Mother of man shot by P.E.I. police frustrated by lack of information

Jeremy Stephens is seen in this undated handout photo.
Jeremy Stephens is seen in this undated handout photo. THE CANADIAN PRESS/HO, Gilda Stephens

The mother of a Prince Edward Island man who died after being shot by police says she’s upset about delays in receiving basic information about the status of the case and his autopsy.

Gilda Stephens says in a letter sent by her lawyer that she’s looking for answers on the probes into police actions on May 27, when her 32-year-old son, Jeremy Stephens, was shot during an attempted arrest in Summerside, P.E.I.

The chief of police in Summerside has declined all comment on the facts of the incident, referring the matter to the Nova Scotia Serious Incident Response Team – which is investigating the case.

Media outlets reported on a court hearing earlier this week in which evidence was presented that police located Stephens and three other men after a robbery at a motel, and that Stephens was shot during his arrest at a nearby residence.

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However, Gilda Stephens has issued statements through her lawyer, Julie Kirkpatrick, saying many questions remain unanswered.

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In June, Kirkpatrick issued a statement saying the family believes police had a limited number of stun guns available to them, and that Jeremy Stephens was handcuffed after being shot and was then placed in a police cruiser.

Another statement, issued on Monday, says the mother wants to know more about the “troubling fact that the Summerside Police Force executed search warrants at the scene following Jeremy’s death,” rather than calling in another police force to secure the scene.

Kirkpatrick says her client has received little information from Office of the Chief Coroner on how her son died, and is continuing to call for an inquest by the coroner’s office into her son’s death.

She said the mother also hasn’t received a telephone call from the coroner’s office updating her on the autopsy.

“It’s taken a long time and she (the mother) doesn’t see why she shouldn’t have access to the information that exists,” said Kirkpatrick during a telephone interview.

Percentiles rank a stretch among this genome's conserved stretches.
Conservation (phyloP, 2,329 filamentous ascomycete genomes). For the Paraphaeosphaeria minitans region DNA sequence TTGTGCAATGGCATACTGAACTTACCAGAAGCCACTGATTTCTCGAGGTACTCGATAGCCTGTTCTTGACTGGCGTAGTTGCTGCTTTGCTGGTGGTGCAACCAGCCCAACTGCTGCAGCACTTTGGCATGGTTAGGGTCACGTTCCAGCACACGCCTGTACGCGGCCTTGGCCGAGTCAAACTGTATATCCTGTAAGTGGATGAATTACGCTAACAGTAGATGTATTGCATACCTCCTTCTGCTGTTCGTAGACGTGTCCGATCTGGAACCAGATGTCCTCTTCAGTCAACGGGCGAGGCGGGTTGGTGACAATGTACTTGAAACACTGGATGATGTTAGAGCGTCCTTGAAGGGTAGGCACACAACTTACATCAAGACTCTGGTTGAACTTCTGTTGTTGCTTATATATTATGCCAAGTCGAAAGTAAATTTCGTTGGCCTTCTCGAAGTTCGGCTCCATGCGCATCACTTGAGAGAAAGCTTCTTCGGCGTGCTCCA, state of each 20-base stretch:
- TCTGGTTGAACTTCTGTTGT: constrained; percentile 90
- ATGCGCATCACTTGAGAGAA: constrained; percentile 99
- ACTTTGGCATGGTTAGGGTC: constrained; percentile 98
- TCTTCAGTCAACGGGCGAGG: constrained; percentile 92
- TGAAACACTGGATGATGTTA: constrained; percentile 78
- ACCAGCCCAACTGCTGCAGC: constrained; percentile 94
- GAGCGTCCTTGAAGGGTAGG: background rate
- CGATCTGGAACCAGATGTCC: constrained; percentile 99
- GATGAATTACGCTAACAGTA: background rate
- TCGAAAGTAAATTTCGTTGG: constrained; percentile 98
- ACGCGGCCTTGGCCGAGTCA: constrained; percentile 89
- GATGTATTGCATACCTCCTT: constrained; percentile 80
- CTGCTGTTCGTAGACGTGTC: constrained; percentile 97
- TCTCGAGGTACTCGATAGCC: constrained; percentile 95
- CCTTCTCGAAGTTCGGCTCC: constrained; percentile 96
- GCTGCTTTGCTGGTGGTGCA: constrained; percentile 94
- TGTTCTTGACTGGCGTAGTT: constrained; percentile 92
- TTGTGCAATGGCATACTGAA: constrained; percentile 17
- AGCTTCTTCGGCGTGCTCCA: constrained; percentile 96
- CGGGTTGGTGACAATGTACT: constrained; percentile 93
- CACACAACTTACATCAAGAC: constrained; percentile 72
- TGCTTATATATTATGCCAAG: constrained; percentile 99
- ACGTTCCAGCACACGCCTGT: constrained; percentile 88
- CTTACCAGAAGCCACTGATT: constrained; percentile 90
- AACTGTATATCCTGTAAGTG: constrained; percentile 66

“We know it takes time. … But the family is left hanging with questions and rumours and that’s difficult for a grieving family to deal with and it seems unnecessary.”

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Felix Cacchione, the director of the Nova Scotia Serious Incident Response Team, which looks into incidents arising from police actions, said in an interview that the officer in charge of the case left for another position, and a new investigator has yet to fully brief him on the file.

He said it’s possible that the officer will be in touch with the family’s lawyer, but there are limits on what can be said in order to preserve the integrity of the investigation.

“We can’t speak about some evidence that is not complete yet and risk that it either is misinterpreted or … affects some other aspect of the investigation,” he said.

“The jeopardy to an investigation by disclosing information before the investigation is completed is large.”

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Cacchione said he was able to confirm that Stephens was handcuffed after being shot and that he was transported to hospital in a police car. He also said his recollection of the investigation is that there was a power outage in the building at the time of the arrest.

Kirkpatrick argues that it is unusual for Summerside police to have carried on their investigation of the alleged robbery at the scene without having another police force present, given the shooting of Stephens.

“It’s to make sure there’s no questions about the integrity of the investigation (of the shooting of Stephens),” she said.

In the June letter to the public, Gilda Stephens had said her son had addiction issues and was well known to police, and she could not imagine what circumstances would lead to him being shot repeatedly by the police.